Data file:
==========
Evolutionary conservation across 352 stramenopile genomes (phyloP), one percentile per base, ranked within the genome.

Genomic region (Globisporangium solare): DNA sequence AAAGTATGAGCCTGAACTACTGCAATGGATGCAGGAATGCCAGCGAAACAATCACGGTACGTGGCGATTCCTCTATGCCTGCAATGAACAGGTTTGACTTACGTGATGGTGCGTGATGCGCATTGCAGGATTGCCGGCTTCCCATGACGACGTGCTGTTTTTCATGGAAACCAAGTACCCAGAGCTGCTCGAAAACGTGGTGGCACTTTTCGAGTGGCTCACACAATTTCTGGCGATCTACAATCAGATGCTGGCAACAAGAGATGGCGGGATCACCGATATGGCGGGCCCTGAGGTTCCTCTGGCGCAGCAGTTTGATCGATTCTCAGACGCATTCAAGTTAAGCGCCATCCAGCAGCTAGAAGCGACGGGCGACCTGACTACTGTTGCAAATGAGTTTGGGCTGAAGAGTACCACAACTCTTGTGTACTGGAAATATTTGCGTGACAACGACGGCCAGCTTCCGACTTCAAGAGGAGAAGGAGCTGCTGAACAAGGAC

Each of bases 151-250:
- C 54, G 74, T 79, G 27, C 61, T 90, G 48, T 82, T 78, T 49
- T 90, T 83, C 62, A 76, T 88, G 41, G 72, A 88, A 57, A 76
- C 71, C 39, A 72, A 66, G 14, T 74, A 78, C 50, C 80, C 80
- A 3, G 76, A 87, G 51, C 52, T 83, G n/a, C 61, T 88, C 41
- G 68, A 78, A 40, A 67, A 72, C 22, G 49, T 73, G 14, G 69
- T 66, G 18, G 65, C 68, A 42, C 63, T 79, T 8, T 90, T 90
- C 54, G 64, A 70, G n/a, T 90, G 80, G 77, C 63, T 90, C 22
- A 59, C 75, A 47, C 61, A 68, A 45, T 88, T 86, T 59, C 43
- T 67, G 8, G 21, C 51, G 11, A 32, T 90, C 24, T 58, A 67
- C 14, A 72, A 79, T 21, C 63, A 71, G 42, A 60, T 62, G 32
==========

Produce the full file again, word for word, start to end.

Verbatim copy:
Evolutionary conservation across 352 stramenopile genomes (phyloP), one percentile per base, ranked within the genome.

Genomic region (Globisporangium solare): DNA sequence AAAGTATGAGCCTGAACTACTGCAATGGATGCAGGAATGCCAGCGAAACAATCACGGTACGTGGCGATTCCTCTATGCCTGCAATGAACAGGTTTGACTTACGTGATGGTGCGTGATGCGCATTGCAGGATTGCCGGCTTCCCATGACGACGTGCTGTTTTTCATGGAAACCAAGTACCCAGAGCTGCTCGAAAACGTGGTGGCACTTTTCGAGTGGCTCACACAATTTCTGGCGATCTACAATCAGATGCTGGCAACAAGAGATGGCGGGATCACCGATATGGCGGGCCCTGAGGTTCCTCTGGCGCAGCAGTTTGATCGATTCTCAGACGCATTCAAGTTAAGCGCCATCCAGCAGCTAGAAGCGACGGGCGACCTGACTACTGTTGCAAATGAGTTTGGGCTGAAGAGTACCACAACTCTTGTGTACTGGAAATATTTGCGTGACAACGACGGCCAGCTTCCGACTTCAAGAGGAGAAGGAGCTGCTGAACAAGGAC

Each of bases 151-250:
- C 54, G 74, T 79, G 27, C 61, T 90, G 48, T 82, T 78, T 49
- T 90, T 83, C 62, A 76, T 88, G 41, G 72, A 88, A 57, A 76
- C 71, C 39, A 72, A 66, G 14, T 74, A 78, C 50, C 80, C 80
- A 3, G 76, A 87, G 51, C 52, T 83, G n/a, C 61, T 88, C 41
- G 68, A 78, A 40, A 67, A 72, C 22, G 49, T 73, G 14, G 69
- T 66, G 18, G 65, C 68, A 42, C 63, T 79, T 8, T 90, T 90
- C 54, G 64, A 70, G n/a, T 90, G 80, G 77, C 63, T 90, C 22
- A 59, C 75, A 47, C 61, A 68, A 45, T 88, T 86, T 59, C 43
- T 67, G 8, G 21, C 51, G 11, A 32, T 90, C 24, T 58, A 67
- C 14, A 72, A 79, T 21, C 63, A 71, G 42, A 60, T 62, G 32